Honda F1 website

AUGUST 10, 2004

Button - blowing away the smokescreens

There has been a lot of weird and wonderful talk about what has been going on between Jenson Button, Williams and BAR and it is worth taking a look at the issues involved in an effort to throw some light on the likely development and outcome of the situation.

Williams says it has a contract with Button for 2005 and 2006. That contract is currently being prepared by the lawyers involved and will go to the Contract Recognition Board (CRB) within a matter of days. A letter stating that Williams has taken up its long-standing option for Jenson's services has already been sent to the CRB. This option has been in place since the end of 2000 and was registered with the CRB at the end of 2002.

The Contract Recognition Board is a body of independent lawyers with whom all F1 contracts are lodged. They are empowered by the signatories of the Concorde Agreement to decide if a contract is binding or not. It is worth noting that the contracts are lodged in sealed envelopes to which are attached letters stating the duration of the contract and the various options that are involved. If there is a dispute over the details of a contract these can be opened.

The option letter and the Williams contract will create a situation in which the CRB is faced with conflicting documents and that will mean that the CRB will then try to rule on which contract is valid. If however there is a question relating to the legal validity of options, it is possible that the board will rule that it is not competent to make a judgement and then there will need to be an English law suit to establish which contract is valid. This would probably not take place until September or October.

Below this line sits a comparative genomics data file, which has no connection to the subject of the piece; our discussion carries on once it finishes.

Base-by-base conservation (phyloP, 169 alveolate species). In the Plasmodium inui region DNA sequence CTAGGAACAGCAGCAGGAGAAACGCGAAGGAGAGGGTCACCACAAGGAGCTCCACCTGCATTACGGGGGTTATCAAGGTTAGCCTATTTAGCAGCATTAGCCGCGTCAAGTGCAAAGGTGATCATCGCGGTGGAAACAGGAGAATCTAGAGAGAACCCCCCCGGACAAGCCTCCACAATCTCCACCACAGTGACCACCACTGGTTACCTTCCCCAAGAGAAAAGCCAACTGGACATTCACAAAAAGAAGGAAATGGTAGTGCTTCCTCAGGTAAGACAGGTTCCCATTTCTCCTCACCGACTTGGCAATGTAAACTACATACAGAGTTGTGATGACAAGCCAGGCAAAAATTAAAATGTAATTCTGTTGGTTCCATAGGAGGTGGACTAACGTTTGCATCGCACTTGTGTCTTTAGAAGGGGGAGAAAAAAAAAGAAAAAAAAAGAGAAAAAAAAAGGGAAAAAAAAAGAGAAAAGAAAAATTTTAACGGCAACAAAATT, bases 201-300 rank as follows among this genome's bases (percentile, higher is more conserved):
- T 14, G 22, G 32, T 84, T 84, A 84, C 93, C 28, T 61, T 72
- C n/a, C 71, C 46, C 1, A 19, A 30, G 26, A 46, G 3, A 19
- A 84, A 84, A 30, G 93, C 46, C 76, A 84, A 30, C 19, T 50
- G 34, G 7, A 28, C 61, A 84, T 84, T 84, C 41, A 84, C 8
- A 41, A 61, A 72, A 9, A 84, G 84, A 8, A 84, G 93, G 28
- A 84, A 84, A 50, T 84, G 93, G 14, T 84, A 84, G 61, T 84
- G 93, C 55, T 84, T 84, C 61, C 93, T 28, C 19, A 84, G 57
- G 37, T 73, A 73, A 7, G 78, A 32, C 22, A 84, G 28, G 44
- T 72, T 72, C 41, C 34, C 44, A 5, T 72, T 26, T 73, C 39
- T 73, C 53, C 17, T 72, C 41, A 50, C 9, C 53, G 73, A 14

As far as we can understand the issue is whether the wording in the Honda documents that were shown to Jenson Button and his management by BAR is sufficiently strong to meet a clause in the BAR option document. This is there to ensure that the team had the best possible engine available for Button. Such clauses are not unusual in modern F1 contracts because of the way in which a change of engine can affect a driver's career.

BAR contends that the documents it has from Honda more than meet the clause in Button's contract; while the Button and Williams camp argue that the documents are not sufficient to meet the terms of the option.

David Richards, the boss of BAR, is seeing the whole dispute as being a battle between structure and chaos and wants other team bosses to support him in the fight. Williams argues that it did not initiate the Button contract and merely took an opportunity which presented itself and which legally seems to be fine. Both sides appear to have QCs arguing that they have a good case and ultimately the case will be decided on the paperwork.

There is an underlying subtext in all of this because it is clear from talking to those involved that there was (and perhaps still is) considerable tension over the issue of bonuses which may or may not have been due to Button this year. The actual outcome of this disagreement is only relevant in that it explains why Button might have wanted to leave BAR. Given that such deals usually involve payments of $50,000 a point and Button has scored 61 points this year, it is easy to see how there might be discontent as it could be that up to $3m is involved.

The first thing, therefore, will be to wait for a ruling from the CRB about whether or not it is competent to rule on the issue of taking up options or whether this must go to court in England.